Deflowering the Bronx

Parks Department Paves Green Spaces Saved by Volunteers

The small bulldozer rumbled into the People's Park Exchange in Mott Haven just after dawn. Police officers blocked the entrances as the machine tore up a casita and the labyrinth of tree trunks and wood chips built by local residents, who'd cleaned up what had been an open-air drug market known as the Devil's Playground.

To officials in the Parks Department, this was simply business. They had finally received funding from the nonprofit Trust for Public Land to turn the place into a playground, and they were starting their project. They hardly could have known that the destruction last fall would focus long-simmering local rage over how the South Bronx has been treated for years.

Long before last February, when a federal agency accused the Parks Department of discriminating against black and Latino employees, people in the South Bronx, which is 96 percent black and Latino, were saying that parks policy systematically neglected their neighborhoods for reasons of race and class. In a dozen interviews, mothers, naturalists, old men, politicians, radical activists, community board members, Little League coaches, and former Young Lords alike say parks in the area are rarely maintained, chronically understaffed, and never programmed, and that officials are deaf to local culture in a way unthinkable in the more affluent North Bronx or Manhattan.

"They're no good," says Alfredo Nazario, the 89-year-old retired watchmaker who runs the free Bronx Boricuas Little League at Bill Rainey Park. "I have to do all the work there to keep it clean. Our field keeps leveling between first and second. It's a big lake. You could swim in it. I told the guy, and they don't care. The guy says they can't get no damn clay."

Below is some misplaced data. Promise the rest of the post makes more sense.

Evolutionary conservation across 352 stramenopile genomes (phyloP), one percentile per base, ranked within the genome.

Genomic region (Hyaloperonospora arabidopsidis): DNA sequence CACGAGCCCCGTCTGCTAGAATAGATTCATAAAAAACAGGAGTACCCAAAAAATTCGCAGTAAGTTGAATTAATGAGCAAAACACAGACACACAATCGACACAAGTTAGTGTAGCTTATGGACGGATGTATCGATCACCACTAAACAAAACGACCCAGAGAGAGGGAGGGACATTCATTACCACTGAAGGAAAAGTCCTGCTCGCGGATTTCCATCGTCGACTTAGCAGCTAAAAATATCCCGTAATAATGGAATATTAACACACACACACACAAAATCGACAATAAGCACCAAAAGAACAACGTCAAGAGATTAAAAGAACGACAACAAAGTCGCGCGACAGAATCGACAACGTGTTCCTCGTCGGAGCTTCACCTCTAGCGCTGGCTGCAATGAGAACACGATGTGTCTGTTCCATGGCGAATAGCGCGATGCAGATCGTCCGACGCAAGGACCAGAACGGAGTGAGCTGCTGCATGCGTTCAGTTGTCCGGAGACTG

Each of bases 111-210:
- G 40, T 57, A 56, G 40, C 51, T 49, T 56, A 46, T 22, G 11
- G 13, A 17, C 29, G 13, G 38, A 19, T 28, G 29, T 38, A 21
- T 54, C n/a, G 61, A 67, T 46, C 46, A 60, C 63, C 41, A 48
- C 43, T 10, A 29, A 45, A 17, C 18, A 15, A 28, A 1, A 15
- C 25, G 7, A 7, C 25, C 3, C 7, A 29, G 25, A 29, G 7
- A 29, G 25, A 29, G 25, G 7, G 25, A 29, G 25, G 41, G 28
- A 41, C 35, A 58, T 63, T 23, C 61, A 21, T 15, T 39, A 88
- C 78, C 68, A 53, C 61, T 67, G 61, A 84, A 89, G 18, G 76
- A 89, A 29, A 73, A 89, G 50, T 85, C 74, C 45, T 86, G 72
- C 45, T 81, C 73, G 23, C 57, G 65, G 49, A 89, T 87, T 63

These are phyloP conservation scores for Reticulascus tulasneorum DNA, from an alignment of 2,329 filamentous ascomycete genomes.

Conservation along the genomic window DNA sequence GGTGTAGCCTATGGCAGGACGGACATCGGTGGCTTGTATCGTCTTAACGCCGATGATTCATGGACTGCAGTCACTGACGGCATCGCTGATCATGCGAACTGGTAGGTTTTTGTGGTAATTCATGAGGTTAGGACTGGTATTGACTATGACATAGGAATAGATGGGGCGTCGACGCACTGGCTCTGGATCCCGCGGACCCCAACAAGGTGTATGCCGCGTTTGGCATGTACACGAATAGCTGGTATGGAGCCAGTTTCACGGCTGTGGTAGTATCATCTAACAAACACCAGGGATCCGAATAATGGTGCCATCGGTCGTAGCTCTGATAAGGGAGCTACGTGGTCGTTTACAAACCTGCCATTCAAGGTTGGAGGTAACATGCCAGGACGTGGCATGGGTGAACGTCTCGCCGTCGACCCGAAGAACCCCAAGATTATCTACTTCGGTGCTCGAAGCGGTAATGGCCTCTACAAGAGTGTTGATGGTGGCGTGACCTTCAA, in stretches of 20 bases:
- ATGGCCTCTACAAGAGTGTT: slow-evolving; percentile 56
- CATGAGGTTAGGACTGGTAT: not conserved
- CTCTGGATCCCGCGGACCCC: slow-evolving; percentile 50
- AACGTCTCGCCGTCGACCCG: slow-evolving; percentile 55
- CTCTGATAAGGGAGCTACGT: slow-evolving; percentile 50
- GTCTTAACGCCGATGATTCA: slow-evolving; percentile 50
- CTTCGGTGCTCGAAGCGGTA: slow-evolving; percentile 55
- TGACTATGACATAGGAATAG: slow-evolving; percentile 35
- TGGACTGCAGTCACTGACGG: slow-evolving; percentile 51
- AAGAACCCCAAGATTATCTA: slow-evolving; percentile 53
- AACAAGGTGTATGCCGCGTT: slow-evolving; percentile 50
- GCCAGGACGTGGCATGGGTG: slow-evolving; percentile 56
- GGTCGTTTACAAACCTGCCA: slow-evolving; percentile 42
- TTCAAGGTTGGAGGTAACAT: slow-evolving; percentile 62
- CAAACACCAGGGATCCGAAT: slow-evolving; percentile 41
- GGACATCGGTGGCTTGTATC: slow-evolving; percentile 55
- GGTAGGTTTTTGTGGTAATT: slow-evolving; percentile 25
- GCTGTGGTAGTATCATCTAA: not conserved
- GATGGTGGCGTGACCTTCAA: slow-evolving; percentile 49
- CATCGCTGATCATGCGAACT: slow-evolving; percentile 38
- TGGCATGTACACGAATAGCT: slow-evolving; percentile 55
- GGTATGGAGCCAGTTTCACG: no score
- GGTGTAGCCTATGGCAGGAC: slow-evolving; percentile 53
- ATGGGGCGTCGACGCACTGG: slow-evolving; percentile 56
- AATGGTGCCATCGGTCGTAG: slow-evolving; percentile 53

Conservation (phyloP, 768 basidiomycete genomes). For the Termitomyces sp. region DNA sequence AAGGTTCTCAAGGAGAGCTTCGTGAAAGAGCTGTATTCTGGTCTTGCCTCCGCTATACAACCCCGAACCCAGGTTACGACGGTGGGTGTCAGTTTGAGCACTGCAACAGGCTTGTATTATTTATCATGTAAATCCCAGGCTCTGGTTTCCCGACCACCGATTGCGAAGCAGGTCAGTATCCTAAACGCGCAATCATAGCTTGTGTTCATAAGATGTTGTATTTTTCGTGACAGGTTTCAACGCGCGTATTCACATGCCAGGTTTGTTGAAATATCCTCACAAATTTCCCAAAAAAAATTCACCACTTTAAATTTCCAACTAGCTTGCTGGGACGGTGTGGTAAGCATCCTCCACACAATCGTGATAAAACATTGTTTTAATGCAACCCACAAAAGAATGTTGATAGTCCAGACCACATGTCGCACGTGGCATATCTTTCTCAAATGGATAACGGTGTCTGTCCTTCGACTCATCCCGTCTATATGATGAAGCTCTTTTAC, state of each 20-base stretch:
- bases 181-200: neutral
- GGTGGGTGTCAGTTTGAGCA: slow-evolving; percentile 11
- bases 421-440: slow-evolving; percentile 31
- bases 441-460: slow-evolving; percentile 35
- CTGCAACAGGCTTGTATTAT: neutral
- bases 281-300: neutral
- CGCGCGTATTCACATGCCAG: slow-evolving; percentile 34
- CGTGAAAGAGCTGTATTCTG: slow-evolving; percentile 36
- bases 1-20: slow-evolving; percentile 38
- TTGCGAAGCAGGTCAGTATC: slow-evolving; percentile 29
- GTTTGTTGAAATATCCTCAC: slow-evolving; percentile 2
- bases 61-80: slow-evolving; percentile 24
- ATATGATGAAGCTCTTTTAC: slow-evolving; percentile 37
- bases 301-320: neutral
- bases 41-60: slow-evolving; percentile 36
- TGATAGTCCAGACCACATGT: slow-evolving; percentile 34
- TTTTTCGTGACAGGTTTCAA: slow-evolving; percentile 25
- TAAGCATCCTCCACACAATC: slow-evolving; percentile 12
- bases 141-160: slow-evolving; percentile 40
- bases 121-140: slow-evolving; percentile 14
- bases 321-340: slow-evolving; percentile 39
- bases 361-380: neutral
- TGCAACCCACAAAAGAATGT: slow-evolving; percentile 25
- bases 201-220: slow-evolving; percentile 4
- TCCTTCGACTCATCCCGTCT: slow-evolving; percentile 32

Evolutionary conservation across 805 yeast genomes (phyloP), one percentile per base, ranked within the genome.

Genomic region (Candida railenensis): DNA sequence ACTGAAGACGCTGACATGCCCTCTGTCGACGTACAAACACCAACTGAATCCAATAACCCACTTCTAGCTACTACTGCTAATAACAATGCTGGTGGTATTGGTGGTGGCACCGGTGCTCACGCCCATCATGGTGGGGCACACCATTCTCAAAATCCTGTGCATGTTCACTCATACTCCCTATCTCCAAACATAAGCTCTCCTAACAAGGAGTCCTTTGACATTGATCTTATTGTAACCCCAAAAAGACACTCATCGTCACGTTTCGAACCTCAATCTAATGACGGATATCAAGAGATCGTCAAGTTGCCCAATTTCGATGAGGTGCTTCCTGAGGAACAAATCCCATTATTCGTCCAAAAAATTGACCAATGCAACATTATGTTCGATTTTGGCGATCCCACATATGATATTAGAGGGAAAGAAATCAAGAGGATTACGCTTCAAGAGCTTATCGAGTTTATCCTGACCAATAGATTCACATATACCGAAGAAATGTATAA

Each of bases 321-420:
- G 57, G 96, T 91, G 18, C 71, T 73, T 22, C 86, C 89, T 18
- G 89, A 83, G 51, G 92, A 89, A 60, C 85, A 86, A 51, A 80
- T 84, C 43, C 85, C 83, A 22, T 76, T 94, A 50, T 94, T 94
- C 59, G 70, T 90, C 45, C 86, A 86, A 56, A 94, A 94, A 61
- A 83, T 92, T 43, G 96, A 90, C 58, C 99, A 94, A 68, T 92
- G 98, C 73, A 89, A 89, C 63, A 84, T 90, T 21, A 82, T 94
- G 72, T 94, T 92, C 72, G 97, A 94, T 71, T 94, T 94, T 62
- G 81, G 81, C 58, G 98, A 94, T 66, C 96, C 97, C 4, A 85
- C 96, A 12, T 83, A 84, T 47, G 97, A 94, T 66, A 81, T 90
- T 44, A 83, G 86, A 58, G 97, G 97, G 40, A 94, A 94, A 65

Naturally, parks officials have a different view, citing management techniques they say have improved services since Commissioner Henry Stern took office in 1994, bringing Bronx commissioner William Castro with him. Everyone agrees the lack of money limits how much the department can do. "It's a budget matter," Stern says. "The parks get run down, we receive appropriations, and we do the work. No one in this system is getting money and sitting on it. Everyone likes to feel they are underserved. It's part of the nature of political discourse in this city."

But the South Bronx is clearly a rare case. The neighborhood has historically been the city's official dumping ground. In the 1950s, Faustian planner Robert Moses rammed highways through its thriving working-class blocks. In 2001, the city is unloading two new power plants there and bringing in the pungent Fulton Fish Market to clear space for Lower Manhattan real estate. Hunts Point alone is imprisoned by two dozen waste-transfer stations, a sewage treatment plant, a sewage sludge pelletizing plant, the largest scrap-metal yard in the city, and the massive Hunts Point Market, which draws 20,000 truck trips a week.

Subway maps showing green space in the South Bronx are painful. Only St. Mary's Park is noticeable, minute compared to the expansive green in the north, home to Van Cortlandt and Pelham Bay Park. The district covering Riverdale in the north has 243 acres of parkland. Another district in the north, 10, has 3524. But in the one including Mott Haven, there are only 64 acres; 28 in the one including Hunts Point. Although Castro says the acreage is misleading because much of the northern land is inaccessible forest, residents in the south take little solace from the fact, knowing that while they may have as many parks, most of theirs are concrete playgrounds.

But complaints about the basics also veil deeper struggles over what a park should be. The grassroots groups who reclaimed abandoned city properties from drugs and crime in the 1980s say they want to remain involved in decisions about the parks they saved.